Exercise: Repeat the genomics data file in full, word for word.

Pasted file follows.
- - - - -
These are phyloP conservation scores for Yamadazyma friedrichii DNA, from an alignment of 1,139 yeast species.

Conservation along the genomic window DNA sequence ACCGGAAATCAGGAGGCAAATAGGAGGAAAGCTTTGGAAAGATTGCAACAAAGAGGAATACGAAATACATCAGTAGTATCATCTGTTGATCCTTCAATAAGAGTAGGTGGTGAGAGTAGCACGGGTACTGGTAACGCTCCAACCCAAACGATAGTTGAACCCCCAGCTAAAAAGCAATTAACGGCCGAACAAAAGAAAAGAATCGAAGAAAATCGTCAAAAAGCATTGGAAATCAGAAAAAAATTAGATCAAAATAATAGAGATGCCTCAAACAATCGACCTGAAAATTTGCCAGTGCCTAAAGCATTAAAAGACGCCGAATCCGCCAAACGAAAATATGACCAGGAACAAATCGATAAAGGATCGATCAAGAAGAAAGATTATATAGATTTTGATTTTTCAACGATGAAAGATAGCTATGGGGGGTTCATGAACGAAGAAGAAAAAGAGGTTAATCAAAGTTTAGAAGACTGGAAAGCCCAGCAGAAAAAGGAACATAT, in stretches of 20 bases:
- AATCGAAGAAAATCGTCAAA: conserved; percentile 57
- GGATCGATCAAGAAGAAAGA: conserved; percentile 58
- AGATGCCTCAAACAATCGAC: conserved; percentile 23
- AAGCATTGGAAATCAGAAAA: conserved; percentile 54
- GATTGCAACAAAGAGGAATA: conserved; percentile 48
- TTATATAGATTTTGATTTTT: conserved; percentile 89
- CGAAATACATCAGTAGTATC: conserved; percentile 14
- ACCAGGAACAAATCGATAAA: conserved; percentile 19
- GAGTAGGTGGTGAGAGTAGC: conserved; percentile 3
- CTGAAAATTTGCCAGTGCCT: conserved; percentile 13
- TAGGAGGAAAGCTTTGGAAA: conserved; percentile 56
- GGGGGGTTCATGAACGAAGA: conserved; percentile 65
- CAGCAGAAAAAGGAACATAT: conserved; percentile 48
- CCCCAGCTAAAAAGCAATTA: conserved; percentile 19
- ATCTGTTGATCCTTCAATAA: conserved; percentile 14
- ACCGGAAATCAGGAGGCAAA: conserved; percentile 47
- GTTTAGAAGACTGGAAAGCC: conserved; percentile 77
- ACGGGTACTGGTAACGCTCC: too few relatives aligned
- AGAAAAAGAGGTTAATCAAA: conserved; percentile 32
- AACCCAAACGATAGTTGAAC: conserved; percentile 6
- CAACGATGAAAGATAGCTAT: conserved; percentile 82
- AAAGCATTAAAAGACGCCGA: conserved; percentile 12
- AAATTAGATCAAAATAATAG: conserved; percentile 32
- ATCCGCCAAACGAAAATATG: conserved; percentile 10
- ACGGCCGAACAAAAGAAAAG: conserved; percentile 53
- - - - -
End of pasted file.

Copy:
These are phyloP conservation scores for Yamadazyma friedrichii DNA, from an alignment of 1,139 yeast species.

Conservation along the genomic window DNA sequence ACCGGAAATCAGGAGGCAAATAGGAGGAAAGCTTTGGAAAGATTGCAACAAAGAGGAATACGAAATACATCAGTAGTATCATCTGTTGATCCTTCAATAAGAGTAGGTGGTGAGAGTAGCACGGGTACTGGTAACGCTCCAACCCAAACGATAGTTGAACCCCCAGCTAAAAAGCAATTAACGGCCGAACAAAAGAAAAGAATCGAAGAAAATCGTCAAAAAGCATTGGAAATCAGAAAAAAATTAGATCAAAATAATAGAGATGCCTCAAACAATCGACCTGAAAATTTGCCAGTGCCTAAAGCATTAAAAGACGCCGAATCCGCCAAACGAAAATATGACCAGGAACAAATCGATAAAGGATCGATCAAGAAGAAAGATTATATAGATTTTGATTTTTCAACGATGAAAGATAGCTATGGGGGGTTCATGAACGAAGAAGAAAAAGAGGTTAATCAAAGTTTAGAAGACTGGAAAGCCCAGCAGAAAAAGGAACATAT, in stretches of 20 bases:
- AATCGAAGAAAATCGTCAAA: conserved; percentile 57
- GGATCGATCAAGAAGAAAGA: conserved; percentile 58
- AGATGCCTCAAACAATCGAC: conserved; percentile 23
- AAGCATTGGAAATCAGAAAA: conserved; percentile 54
- GATTGCAACAAAGAGGAATA: conserved; percentile 48
- TTATATAGATTTTGATTTTT: conserved; percentile 89
- CGAAATACATCAGTAGTATC: conserved; percentile 14
- ACCAGGAACAAATCGATAAA: conserved; percentile 19
- GAGTAGGTGGTGAGAGTAGC: conserved; percentile 3
- CTGAAAATTTGCCAGTGCCT: conserved; percentile 13
- TAGGAGGAAAGCTTTGGAAA: conserved; percentile 56
- GGGGGGTTCATGAACGAAGA: conserved; percentile 65
- CAGCAGAAAAAGGAACATAT: conserved; percentile 48
- CCCCAGCTAAAAAGCAATTA: conserved; percentile 19
- ATCTGTTGATCCTTCAATAA: conserved; percentile 14
- ACCGGAAATCAGGAGGCAAA: conserved; percentile 47
- GTTTAGAAGACTGGAAAGCC: conserved; percentile 77
- ACGGGTACTGGTAACGCTCC: too few relatives aligned
- AGAAAAAGAGGTTAATCAAA: conserved; percentile 32
- AACCCAAACGATAGTTGAAC: conserved; percentile 6
- CAACGATGAAAGATAGCTAT: conserved; percentile 82
- AAAGCATTAAAAGACGCCGA: conserved; percentile 12
- AAATTAGATCAAAATAATAG: conserved; percentile 32
- ATCCGCCAAACGAAAATATG: conserved; percentile 10
- ACGGCCGAACAAAAGAAAAG: conserved; percentile 53